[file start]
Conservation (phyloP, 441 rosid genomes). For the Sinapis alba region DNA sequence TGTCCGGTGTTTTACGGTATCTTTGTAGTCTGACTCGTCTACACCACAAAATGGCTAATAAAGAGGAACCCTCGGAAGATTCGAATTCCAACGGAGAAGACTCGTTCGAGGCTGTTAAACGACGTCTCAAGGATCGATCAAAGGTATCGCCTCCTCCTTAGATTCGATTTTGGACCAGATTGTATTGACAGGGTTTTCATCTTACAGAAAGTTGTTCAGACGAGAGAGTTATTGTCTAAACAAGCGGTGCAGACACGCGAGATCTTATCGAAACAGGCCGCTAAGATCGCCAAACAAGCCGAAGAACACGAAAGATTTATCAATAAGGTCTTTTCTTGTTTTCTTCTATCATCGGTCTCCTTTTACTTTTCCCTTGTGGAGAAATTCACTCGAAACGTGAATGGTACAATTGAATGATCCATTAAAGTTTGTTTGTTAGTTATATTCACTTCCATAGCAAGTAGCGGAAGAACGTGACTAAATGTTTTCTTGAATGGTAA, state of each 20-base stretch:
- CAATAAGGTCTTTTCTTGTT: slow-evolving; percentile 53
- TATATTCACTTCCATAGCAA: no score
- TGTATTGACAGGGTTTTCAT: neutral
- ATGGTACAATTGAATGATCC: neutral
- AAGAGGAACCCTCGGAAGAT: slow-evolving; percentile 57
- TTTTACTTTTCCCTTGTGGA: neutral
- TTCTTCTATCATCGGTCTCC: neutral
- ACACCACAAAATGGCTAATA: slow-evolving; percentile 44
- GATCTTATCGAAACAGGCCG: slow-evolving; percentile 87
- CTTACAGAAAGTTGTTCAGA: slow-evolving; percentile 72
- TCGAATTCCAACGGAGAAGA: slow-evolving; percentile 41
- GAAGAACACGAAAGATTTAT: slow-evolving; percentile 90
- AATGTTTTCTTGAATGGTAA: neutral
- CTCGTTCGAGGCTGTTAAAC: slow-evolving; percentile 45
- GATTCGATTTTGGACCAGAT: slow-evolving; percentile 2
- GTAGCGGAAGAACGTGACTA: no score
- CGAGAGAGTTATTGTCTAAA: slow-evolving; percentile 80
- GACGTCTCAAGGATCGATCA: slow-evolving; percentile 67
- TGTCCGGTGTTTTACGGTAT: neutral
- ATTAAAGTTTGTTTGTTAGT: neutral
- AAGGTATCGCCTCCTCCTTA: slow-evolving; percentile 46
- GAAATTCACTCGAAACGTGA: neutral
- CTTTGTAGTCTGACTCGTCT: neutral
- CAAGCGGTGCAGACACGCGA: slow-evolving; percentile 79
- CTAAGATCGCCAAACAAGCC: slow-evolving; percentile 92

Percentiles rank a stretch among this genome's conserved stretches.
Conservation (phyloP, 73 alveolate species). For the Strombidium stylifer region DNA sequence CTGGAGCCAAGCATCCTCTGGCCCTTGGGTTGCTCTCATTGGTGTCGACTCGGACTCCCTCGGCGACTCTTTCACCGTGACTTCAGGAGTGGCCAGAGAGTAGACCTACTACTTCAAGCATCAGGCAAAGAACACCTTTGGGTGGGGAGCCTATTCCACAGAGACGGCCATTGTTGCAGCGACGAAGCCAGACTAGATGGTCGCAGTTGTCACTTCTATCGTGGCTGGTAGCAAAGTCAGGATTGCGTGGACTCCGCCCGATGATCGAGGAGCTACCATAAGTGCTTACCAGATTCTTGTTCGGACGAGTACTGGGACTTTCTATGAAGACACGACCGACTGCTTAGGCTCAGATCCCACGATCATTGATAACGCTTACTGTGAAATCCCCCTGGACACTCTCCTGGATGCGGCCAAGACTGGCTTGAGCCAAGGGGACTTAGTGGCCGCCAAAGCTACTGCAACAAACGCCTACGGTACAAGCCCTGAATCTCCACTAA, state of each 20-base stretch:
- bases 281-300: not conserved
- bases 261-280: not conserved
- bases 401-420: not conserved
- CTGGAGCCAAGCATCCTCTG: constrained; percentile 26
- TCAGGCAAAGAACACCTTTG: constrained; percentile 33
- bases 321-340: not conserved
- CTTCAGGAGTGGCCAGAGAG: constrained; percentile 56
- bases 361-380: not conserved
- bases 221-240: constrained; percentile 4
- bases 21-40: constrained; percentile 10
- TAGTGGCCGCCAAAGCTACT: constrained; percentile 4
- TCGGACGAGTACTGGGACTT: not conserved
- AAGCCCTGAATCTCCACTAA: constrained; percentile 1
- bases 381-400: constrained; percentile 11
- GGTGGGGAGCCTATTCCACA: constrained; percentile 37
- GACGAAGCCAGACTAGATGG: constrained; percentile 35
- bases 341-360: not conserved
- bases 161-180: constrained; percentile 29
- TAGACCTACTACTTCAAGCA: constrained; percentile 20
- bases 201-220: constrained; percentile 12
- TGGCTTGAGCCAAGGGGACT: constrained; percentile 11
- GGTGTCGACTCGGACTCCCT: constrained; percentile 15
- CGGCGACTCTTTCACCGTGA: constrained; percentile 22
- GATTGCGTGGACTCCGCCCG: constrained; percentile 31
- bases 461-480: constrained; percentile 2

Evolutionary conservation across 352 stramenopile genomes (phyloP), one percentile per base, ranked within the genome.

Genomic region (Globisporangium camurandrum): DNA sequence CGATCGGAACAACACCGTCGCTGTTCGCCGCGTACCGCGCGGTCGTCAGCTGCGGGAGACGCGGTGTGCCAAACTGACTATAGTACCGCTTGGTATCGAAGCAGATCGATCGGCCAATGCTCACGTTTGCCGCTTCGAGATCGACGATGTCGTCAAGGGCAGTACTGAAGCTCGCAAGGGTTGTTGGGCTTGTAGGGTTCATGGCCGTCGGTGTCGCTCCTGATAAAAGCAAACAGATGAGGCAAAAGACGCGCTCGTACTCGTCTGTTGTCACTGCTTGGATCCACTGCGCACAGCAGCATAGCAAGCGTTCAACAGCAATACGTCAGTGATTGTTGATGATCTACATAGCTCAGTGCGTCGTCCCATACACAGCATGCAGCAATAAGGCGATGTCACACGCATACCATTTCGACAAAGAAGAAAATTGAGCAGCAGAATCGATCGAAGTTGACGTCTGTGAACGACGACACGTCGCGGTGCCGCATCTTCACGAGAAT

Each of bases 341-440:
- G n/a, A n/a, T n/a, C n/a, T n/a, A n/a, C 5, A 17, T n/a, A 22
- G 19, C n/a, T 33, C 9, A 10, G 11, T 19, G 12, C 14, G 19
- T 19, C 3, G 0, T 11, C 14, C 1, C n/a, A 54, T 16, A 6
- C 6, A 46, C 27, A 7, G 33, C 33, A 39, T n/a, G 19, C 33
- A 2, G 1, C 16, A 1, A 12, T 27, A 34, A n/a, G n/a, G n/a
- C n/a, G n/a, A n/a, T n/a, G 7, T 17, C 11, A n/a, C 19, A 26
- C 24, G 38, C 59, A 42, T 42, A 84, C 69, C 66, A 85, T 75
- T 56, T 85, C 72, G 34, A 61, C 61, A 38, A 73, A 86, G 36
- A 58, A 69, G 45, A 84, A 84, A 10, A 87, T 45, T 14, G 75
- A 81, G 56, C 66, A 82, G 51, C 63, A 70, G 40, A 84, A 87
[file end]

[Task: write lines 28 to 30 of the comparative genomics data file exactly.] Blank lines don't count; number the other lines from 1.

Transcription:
Conservation (phyloP, 73 alveolate species). For the Strombidium stylifer region DNA sequence CTGGAGCCAAGCATCCTCTGGCCCTTGGGTTGCTCTCATTGGTGTCGACTCGGACTCCCTCGGCGACTCTTTCACCGTGACTTCAGGAGTGGCCAGAGAGTAGACCTACTACTTCAAGCATCAGGCAAAGAACACCTTTGGGTGGGGAGCCTATTCCACAGAGACGGCCATTGTTGCAGCGACGAAGCCAGACTAGATGGTCGCAGTTGTCACTTCTATCGTGGCTGGTAGCAAAGTCAGGATTGCGTGGACTCCGCCCGATGATCGAGGAGCTACCATAAGTGCTTACCAGATTCTTGTTCGGACGAGTACTGGGACTTTCTATGAAGACACGACCGACTGCTTAGGCTCAGATCCCACGATCATTGATAACGCTTACTGTGAAATCCCCCTGGACACTCTCCTGGATGCGGCCAAGACTGGCTTGAGCCAAGGGGACTTAGTGGCCGCCAAAGCTACTGCAACAAACGCCTACGGTACAAGCCCTGAATCTCCACTAA, state of each 20-base stretch:
- bases 281-300: not conserved
- bases 261-280: not conserved